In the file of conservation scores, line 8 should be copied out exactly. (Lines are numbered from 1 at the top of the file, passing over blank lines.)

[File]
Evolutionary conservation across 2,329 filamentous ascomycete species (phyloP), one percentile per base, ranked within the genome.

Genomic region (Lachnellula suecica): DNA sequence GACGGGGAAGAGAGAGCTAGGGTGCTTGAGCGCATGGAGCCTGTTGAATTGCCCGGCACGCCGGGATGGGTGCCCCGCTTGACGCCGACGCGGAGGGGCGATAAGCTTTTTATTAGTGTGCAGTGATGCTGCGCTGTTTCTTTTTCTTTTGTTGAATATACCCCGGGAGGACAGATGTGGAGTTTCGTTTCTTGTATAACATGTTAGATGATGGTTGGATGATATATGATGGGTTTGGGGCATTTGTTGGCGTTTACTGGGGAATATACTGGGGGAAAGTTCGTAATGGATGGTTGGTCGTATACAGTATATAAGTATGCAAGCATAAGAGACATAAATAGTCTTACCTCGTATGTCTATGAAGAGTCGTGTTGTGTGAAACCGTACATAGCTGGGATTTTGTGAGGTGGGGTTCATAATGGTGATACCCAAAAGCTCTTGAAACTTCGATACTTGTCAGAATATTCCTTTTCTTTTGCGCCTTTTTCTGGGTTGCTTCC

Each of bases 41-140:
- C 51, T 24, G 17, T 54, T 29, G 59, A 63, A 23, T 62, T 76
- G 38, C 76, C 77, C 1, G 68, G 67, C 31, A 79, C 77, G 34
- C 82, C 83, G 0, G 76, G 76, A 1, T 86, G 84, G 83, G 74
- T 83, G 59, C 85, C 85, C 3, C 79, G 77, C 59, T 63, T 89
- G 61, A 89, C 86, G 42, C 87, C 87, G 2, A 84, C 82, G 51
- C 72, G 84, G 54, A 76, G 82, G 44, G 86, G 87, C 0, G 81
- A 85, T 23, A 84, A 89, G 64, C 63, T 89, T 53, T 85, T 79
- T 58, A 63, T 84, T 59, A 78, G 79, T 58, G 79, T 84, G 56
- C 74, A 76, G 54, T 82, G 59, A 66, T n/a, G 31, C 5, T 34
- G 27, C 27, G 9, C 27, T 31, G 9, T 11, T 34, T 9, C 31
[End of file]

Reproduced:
- G 61, A 89, C 86, G 42, C 87, C 87, G 2, A 84, C 82, G 51